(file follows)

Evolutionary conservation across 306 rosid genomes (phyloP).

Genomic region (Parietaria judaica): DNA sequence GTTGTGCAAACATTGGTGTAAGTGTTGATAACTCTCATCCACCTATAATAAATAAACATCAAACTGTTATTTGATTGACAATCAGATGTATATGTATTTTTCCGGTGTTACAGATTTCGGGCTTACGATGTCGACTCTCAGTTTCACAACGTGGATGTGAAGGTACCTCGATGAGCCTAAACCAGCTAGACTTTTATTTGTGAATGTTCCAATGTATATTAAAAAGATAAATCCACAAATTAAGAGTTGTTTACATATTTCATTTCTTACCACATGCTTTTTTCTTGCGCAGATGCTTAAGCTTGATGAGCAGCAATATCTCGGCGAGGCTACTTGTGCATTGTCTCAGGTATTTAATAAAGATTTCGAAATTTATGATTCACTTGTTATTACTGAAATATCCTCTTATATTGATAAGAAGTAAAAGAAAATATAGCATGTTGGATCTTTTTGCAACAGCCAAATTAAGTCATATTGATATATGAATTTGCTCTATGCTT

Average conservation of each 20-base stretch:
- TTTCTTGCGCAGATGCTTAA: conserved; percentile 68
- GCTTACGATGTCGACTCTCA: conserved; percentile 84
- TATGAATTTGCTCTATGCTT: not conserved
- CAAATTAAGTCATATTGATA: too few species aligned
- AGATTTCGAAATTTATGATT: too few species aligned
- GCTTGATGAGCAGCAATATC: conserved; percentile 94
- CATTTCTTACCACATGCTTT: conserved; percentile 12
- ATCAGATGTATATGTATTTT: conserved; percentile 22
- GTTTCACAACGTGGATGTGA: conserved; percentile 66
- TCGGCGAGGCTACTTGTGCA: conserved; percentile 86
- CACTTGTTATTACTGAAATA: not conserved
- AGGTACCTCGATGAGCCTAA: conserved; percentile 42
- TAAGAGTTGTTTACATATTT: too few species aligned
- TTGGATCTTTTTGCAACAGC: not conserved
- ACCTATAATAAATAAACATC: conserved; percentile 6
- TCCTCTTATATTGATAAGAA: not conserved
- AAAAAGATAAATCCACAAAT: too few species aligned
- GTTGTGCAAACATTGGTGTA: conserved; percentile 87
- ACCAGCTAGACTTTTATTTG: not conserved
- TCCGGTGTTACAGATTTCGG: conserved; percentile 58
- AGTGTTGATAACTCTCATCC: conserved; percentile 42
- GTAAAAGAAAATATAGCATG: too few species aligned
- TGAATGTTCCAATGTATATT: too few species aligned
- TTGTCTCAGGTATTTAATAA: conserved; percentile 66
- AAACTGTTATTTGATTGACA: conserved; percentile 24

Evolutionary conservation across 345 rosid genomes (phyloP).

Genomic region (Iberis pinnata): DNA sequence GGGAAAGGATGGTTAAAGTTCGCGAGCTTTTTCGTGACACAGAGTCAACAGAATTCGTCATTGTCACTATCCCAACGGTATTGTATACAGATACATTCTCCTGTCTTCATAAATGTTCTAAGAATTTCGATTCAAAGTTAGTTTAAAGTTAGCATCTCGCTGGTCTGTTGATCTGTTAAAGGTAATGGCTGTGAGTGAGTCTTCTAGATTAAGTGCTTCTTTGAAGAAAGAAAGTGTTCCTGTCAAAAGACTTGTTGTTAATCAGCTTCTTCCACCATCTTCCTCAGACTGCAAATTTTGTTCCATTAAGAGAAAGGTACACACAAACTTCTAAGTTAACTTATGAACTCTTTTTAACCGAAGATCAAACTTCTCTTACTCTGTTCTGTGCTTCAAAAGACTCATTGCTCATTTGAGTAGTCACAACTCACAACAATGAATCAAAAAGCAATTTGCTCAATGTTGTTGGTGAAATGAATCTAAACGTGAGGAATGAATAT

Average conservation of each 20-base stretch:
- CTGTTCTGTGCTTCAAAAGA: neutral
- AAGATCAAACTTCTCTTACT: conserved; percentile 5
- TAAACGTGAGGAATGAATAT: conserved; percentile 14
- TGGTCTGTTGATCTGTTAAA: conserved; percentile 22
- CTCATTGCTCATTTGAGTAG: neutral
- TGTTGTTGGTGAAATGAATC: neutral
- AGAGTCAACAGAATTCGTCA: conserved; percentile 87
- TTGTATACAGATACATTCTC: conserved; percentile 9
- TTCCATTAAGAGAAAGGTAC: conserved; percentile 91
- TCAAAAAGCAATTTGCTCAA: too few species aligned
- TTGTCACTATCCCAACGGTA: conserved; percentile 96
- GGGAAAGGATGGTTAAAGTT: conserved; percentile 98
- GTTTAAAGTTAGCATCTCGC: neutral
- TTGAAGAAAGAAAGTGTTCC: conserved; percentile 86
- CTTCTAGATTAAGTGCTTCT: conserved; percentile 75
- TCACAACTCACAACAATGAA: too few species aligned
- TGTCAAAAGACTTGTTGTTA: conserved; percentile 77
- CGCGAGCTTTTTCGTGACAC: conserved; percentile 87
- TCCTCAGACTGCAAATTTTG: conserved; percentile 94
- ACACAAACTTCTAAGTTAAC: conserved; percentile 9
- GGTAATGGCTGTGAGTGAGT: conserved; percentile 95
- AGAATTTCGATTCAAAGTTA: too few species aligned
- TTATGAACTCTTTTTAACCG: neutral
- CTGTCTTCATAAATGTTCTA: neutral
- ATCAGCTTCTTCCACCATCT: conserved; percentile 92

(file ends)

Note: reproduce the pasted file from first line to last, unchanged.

Evolutionary conservation across 306 rosid genomes (phyloP).

Genomic region (Parietaria judaica): DNA sequence GTTGTGCAAACATTGGTGTAAGTGTTGATAACTCTCATCCACCTATAATAAATAAACATCAAACTGTTATTTGATTGACAATCAGATGTATATGTATTTTTCCGGTGTTACAGATTTCGGGCTTACGATGTCGACTCTCAGTTTCACAACGTGGATGTGAAGGTACCTCGATGAGCCTAAACCAGCTAGACTTTTATTTGTGAATGTTCCAATGTATATTAAAAAGATAAATCCACAAATTAAGAGTTGTTTACATATTTCATTTCTTACCACATGCTTTTTTCTTGCGCAGATGCTTAAGCTTGATGAGCAGCAATATCTCGGCGAGGCTACTTGTGCATTGTCTCAGGTATTTAATAAAGATTTCGAAATTTATGATTCACTTGTTATTACTGAAATATCCTCTTATATTGATAAGAAGTAAAAGAAAATATAGCATGTTGGATCTTTTTGCAACAGCCAAATTAAGTCATATTGATATATGAATTTGCTCTATGCTT

Average conservation of each 20-base stretch:
- TTTCTTGCGCAGATGCTTAA: conserved; percentile 68
- GCTTACGATGTCGACTCTCA: conserved; percentile 84
- TATGAATTTGCTCTATGCTT: not conserved
- CAAATTAAGTCATATTGATA: too few species aligned
- AGATTTCGAAATTTATGATT: too few species aligned
- GCTTGATGAGCAGCAATATC: conserved; percentile 94
- CATTTCTTACCACATGCTTT: conserved; percentile 12
- ATCAGATGTATATGTATTTT: conserved; percentile 22
- GTTTCACAACGTGGATGTGA: conserved; percentile 66
- TCGGCGAGGCTACTTGTGCA: conserved; percentile 86
- CACTTGTTATTACTGAAATA: not conserved
- AGGTACCTCGATGAGCCTAA: conserved; percentile 42
- TAAGAGTTGTTTACATATTT: too few species aligned
- TTGGATCTTTTTGCAACAGC: not conserved
- ACCTATAATAAATAAACATC: conserved; percentile 6
- TCCTCTTATATTGATAAGAA: not conserved
- AAAAAGATAAATCCACAAAT: too few species aligned
- GTTGTGCAAACATTGGTGTA: conserved; percentile 87
- ACCAGCTAGACTTTTATTTG: not conserved
- TCCGGTGTTACAGATTTCGG: conserved; percentile 58
- AGTGTTGATAACTCTCATCC: conserved; percentile 42
- GTAAAAGAAAATATAGCATG: too few species aligned
- TGAATGTTCCAATGTATATT: too few species aligned
- TTGTCTCAGGTATTTAATAA: conserved; percentile 66
- AAACTGTTATTTGATTGACA: conserved; percentile 24

Evolutionary conservation across 345 rosid genomes (phyloP).

Genomic region (Iberis pinnata): DNA sequence GGGAAAGGATGGTTAAAGTTCGCGAGCTTTTTCGTGACACAGAGTCAACAGAATTCGTCATTGTCACTATCCCAACGGTATTGTATACAGATACATTCTCCTGTCTTCATAAATGTTCTAAGAATTTCGATTCAAAGTTAGTTTAAAGTTAGCATCTCGCTGGTCTGTTGATCTGTTAAAGGTAATGGCTGTGAGTGAGTCTTCTAGATTAAGTGCTTCTTTGAAGAAAGAAAGTGTTCCTGTCAAAAGACTTGTTGTTAATCAGCTTCTTCCACCATCTTCCTCAGACTGCAAATTTTGTTCCATTAAGAGAAAGGTACACACAAACTTCTAAGTTAACTTATGAACTCTTTTTAACCGAAGATCAAACTTCTCTTACTCTGTTCTGTGCTTCAAAAGACTCATTGCTCATTTGAGTAGTCACAACTCACAACAATGAATCAAAAAGCAATTTGCTCAATGTTGTTGGTGAAATGAATCTAAACGTGAGGAATGAATAT

Average conservation of each 20-base stretch:
- CTGTTCTGTGCTTCAAAAGA: neutral
- AAGATCAAACTTCTCTTACT: conserved; percentile 5
- TAAACGTGAGGAATGAATAT: conserved; percentile 14
- TGGTCTGTTGATCTGTTAAA: conserved; percentile 22
- CTCATTGCTCATTTGAGTAG: neutral
- TGTTGTTGGTGAAATGAATC: neutral
- AGAGTCAACAGAATTCGTCA: conserved; percentile 87
- TTGTATACAGATACATTCTC: conserved; percentile 9
- TTCCATTAAGAGAAAGGTAC: conserved; percentile 91
- TCAAAAAGCAATTTGCTCAA: too few species aligned
- TTGTCACTATCCCAACGGTA: conserved; percentile 96
- GGGAAAGGATGGTTAAAGTT: conserved; percentile 98
- GTTTAAAGTTAGCATCTCGC: neutral
- TTGAAGAAAGAAAGTGTTCC: conserved; percentile 86
- CTTCTAGATTAAGTGCTTCT: conserved; percentile 75
- TCACAACTCACAACAATGAA: too few species aligned
- TGTCAAAAGACTTGTTGTTA: conserved; percentile 77
- CGCGAGCTTTTTCGTGACAC: conserved; percentile 87
- TCCTCAGACTGCAAATTTTG: conserved; percentile 94
- ACACAAACTTCTAAGTTAAC: conserved; percentile 9
- GGTAATGGCTGTGAGTGAGT: conserved; percentile 95
- AGAATTTCGATTCAAAGTTA: too few species aligned
- TTATGAACTCTTTTTAACCG: neutral
- CTGTCTTCATAAATGTTCTA: neutral
- ATCAGCTTCTTCCACCATCT: conserved; percentile 92